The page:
Because of the sharp conflict in the evidence it becomes necessary to scrutinize the testimony of the witnesses with particular regard to their demeanor, manner of testifying, interest in the outcome of the case and the reasonableness of their versions of the occurrence.
Only one witness was called by each side to testify as to the manner in which the accident happened, the plaintiff in his own behalf and the aforesaid Bernard J. Manken for the defendant. The plaintiff was verbose, unresponsive, equivocal, contradictory, and argumentative. His answers to questions, especially on crossexamination, were vague, indefinite, and in many instances contradictory of his testimony at an examination before trial. Confronted with such discrepancies he offered inadequate and unconvincing reasons therefor. Illustrative of his evasiveness and equivocation was his testimony, on cross-examination, as to the place where he fell. Five pages of the transcript of the minutes were required to record the efforts of the defendant's counsel to induce the plaintiff to mark on an exhibit in the case (a photograph) the place on the deck where he fell. An illustration of the unreliability of his testimony was his explanation of his failure to use the flashlight, which he held in his hand at the time of the accident, but which was not lit. Although it had been supplied to him by the defendant, he stated that he had been ordered not to use it because its beam would shine in the eyes of the navigators in the wheelhouse. If the plaintiff had used the flashlight and had properly directed its beam so as to light his way as he was proceeding along the deck prior to the accident the scope of the beam would then have been restricted to the deck and could not have shone into the wheelhouse.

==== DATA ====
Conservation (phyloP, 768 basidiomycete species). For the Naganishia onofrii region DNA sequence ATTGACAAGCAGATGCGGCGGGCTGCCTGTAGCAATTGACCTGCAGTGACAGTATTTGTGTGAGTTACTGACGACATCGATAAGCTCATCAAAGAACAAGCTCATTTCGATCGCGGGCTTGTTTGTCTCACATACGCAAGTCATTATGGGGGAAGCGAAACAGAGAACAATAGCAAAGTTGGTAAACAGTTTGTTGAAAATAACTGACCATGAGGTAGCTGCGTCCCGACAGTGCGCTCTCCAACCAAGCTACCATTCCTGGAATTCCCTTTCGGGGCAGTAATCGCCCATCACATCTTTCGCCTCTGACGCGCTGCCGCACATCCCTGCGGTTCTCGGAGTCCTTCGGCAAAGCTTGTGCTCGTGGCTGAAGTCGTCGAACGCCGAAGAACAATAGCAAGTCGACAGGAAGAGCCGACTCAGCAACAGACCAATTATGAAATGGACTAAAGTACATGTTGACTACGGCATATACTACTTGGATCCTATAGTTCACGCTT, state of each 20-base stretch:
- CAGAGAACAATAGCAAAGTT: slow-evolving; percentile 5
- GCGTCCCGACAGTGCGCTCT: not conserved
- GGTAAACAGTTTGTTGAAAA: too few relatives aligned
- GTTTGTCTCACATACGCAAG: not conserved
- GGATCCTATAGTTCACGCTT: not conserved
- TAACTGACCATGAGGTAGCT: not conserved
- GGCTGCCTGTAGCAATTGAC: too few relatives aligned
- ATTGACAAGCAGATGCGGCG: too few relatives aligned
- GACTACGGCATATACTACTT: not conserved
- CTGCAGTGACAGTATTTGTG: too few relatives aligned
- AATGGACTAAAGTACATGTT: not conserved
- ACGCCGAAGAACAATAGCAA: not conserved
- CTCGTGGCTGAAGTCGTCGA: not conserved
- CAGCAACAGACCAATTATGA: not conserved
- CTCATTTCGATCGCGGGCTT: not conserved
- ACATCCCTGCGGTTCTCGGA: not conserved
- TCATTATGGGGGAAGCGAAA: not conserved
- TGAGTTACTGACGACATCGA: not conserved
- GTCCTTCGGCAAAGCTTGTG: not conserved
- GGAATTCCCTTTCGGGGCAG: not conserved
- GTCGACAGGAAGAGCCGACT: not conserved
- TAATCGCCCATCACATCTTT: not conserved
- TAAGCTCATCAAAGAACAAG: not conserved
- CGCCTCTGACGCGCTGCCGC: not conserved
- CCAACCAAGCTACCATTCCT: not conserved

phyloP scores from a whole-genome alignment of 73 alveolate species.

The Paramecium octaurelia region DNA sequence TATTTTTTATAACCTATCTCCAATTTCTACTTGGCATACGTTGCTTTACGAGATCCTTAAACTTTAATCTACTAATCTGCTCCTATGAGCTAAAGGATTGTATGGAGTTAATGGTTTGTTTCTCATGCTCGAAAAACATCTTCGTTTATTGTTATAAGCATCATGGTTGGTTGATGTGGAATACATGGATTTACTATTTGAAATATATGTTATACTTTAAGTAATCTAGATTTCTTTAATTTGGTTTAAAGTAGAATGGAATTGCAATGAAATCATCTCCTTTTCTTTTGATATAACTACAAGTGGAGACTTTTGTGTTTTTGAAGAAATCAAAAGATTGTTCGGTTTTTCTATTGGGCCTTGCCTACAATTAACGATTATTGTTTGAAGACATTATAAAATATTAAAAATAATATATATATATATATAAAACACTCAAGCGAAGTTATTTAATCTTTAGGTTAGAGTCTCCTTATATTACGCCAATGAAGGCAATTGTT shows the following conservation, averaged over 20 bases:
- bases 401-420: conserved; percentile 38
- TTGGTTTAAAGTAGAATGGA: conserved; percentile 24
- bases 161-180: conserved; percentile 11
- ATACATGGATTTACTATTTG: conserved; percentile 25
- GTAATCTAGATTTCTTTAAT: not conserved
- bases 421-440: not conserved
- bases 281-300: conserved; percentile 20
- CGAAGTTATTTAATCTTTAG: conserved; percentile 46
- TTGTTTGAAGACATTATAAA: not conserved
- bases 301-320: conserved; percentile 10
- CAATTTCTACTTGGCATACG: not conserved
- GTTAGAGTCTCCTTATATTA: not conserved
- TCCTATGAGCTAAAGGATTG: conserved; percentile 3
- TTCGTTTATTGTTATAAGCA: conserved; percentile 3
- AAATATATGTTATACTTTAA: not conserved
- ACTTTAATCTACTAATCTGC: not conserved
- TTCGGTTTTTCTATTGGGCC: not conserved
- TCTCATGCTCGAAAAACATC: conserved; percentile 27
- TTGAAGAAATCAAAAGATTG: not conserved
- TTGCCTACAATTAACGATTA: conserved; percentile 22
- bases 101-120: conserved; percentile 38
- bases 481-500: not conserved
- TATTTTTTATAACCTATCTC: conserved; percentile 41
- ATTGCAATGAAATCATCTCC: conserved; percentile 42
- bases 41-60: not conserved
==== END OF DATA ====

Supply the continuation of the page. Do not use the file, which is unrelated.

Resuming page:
Manken, who was no longer in the employ of the defendant at the time of the trial, impressed me very favorably. His testimony was clear, forthright and convincing. His answers, both on direct and cross-examination, were straightforward and responsive. I believed his version of the occurrence. It is my opinion that the injuries sustained by the plaintiff were occasioned by the careless and negligent manner in which he performed his work, including, but not limited to, his failure to use the flashlight, resulting in his collision with the hose connection and his fall to the deck. I do not believe that the accident was caused by the accumulation of oil slick on the deck, as testified to by the plaintiff. Nor do I believe that the tanks were emptied in the manner he stated. I believe that the seacocks were used for that purpose.
Accordingly, I find that the defendant was not negligent, but that the accident was caused solely by the plaintiff's negligence. Judgment is therefore rendered in favor of the defendant dismissing the complaint.
Submit findings of fact, conclusions of law and decree in conformity herewith.